If you find yourself in a difficult position, make an unreasonable request – you might be surprised by the result.
On Friday, April 13 I received an unreasonable request from a colleague at Benedictine University. He asked if I would come to Benedictine and teach an Executive Ph.D. course on organization change the following Wednesday, Thursday, and Friday. He apologized for the lateness of the request, but explained that due to an accident, the person scheduled to lead the class could not come.
Initially I was surprised at the request given the short notice. But, after checking my schedule, I realized I could do it and let him know. And it turned out to be a fabulous time with some really great people.
I share this because I have found there are times such as these when people are faced with making an unreasonable request or giving an apology, and they don’t make the request. My colleague could have decided there was no real point in asking someone to come since it was unlikely they could on such short notice anyway. Instead, he could have apologized to the class, explained what happened and, given the short notice, it was not practical to find a substitute; they would have been disappointed, but they would have understood.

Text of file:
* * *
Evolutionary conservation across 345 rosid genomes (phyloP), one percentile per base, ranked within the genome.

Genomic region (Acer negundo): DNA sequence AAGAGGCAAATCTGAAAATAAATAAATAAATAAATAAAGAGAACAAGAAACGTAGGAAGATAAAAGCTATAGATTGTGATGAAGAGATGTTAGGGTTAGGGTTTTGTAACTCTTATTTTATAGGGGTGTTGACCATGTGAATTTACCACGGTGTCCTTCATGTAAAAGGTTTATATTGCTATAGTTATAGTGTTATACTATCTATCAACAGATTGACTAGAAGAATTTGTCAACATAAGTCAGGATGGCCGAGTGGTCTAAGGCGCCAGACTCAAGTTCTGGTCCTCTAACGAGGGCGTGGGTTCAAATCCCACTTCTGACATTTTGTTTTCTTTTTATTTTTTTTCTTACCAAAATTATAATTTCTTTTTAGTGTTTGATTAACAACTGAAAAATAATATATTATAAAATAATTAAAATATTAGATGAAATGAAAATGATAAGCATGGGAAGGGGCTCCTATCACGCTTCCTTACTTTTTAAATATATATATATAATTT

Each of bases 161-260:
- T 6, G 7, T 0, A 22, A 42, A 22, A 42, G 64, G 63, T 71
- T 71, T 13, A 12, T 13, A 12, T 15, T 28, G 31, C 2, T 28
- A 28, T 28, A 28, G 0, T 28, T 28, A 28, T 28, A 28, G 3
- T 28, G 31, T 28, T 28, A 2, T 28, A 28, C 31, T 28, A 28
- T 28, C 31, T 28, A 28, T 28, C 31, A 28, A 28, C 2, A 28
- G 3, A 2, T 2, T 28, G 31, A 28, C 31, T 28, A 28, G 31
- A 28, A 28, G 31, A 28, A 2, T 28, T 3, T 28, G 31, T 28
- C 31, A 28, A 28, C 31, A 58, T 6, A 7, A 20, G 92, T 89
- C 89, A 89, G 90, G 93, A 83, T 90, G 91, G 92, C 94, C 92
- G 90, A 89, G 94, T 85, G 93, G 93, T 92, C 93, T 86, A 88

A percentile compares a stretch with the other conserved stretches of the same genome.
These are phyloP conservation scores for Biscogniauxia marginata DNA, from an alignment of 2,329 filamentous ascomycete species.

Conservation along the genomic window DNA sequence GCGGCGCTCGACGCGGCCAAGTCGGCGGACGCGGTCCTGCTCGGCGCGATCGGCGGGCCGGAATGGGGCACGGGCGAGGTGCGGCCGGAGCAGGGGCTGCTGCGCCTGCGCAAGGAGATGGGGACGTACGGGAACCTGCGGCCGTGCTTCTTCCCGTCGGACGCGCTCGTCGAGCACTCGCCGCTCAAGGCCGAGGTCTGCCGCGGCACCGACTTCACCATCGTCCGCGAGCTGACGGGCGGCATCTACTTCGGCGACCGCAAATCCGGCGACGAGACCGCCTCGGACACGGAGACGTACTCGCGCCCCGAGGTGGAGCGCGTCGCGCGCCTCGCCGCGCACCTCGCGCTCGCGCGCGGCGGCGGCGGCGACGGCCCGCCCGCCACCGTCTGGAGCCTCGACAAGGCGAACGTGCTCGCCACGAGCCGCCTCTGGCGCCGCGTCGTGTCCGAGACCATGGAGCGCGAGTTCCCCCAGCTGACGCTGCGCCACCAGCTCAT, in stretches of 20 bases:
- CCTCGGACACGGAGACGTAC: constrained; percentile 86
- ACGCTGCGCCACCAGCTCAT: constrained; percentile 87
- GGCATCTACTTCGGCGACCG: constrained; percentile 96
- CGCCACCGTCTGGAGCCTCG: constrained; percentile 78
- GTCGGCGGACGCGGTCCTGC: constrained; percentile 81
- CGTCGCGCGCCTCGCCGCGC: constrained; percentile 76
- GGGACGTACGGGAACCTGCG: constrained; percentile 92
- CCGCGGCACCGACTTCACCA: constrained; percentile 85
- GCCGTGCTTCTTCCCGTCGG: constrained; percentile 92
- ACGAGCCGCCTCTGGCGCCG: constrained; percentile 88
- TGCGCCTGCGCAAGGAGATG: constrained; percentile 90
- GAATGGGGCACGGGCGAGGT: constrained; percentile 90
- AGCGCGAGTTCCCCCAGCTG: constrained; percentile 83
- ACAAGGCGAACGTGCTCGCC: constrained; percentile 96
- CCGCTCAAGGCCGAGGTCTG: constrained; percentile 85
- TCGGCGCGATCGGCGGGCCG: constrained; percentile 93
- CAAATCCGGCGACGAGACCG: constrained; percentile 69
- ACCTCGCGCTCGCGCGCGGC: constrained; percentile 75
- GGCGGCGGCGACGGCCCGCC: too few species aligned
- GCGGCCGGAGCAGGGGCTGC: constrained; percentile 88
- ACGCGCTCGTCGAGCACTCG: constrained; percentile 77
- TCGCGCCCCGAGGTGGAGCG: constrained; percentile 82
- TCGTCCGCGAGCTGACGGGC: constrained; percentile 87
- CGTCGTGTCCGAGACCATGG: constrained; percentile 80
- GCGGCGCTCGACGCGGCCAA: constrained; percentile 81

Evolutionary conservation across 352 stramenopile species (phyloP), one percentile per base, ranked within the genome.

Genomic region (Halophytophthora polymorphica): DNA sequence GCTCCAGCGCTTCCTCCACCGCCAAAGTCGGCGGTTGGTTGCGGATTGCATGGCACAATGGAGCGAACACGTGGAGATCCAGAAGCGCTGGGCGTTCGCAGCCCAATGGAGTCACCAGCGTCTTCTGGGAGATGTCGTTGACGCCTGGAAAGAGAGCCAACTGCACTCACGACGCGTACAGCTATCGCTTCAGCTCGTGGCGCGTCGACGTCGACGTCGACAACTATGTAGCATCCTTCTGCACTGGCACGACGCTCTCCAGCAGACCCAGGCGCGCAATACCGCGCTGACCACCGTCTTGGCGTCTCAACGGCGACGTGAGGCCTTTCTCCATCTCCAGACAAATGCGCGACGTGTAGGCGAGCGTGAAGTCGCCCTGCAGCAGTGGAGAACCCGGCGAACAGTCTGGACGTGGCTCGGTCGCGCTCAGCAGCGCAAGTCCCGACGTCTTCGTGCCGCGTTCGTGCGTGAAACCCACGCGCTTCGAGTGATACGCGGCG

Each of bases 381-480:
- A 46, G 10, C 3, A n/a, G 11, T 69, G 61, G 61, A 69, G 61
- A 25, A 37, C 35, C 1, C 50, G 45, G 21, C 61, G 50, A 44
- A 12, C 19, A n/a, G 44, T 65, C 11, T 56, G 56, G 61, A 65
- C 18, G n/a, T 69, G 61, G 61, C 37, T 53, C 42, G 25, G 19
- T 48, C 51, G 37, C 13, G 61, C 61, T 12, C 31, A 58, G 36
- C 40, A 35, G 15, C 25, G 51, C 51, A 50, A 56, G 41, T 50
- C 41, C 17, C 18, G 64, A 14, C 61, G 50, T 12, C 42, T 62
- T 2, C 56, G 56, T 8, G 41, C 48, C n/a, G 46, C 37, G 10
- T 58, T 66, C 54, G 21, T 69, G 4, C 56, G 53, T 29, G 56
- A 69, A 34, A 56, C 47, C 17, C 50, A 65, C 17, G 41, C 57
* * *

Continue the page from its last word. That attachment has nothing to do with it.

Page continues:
But he didn’t do that; he made an unreasonable request. He asked for a large result in a very short period of time from someone he knows is busy. He didn’t let his considerations about whether the request would be accepted or not stop him from making it. And, as it turns out, he got want he wanted.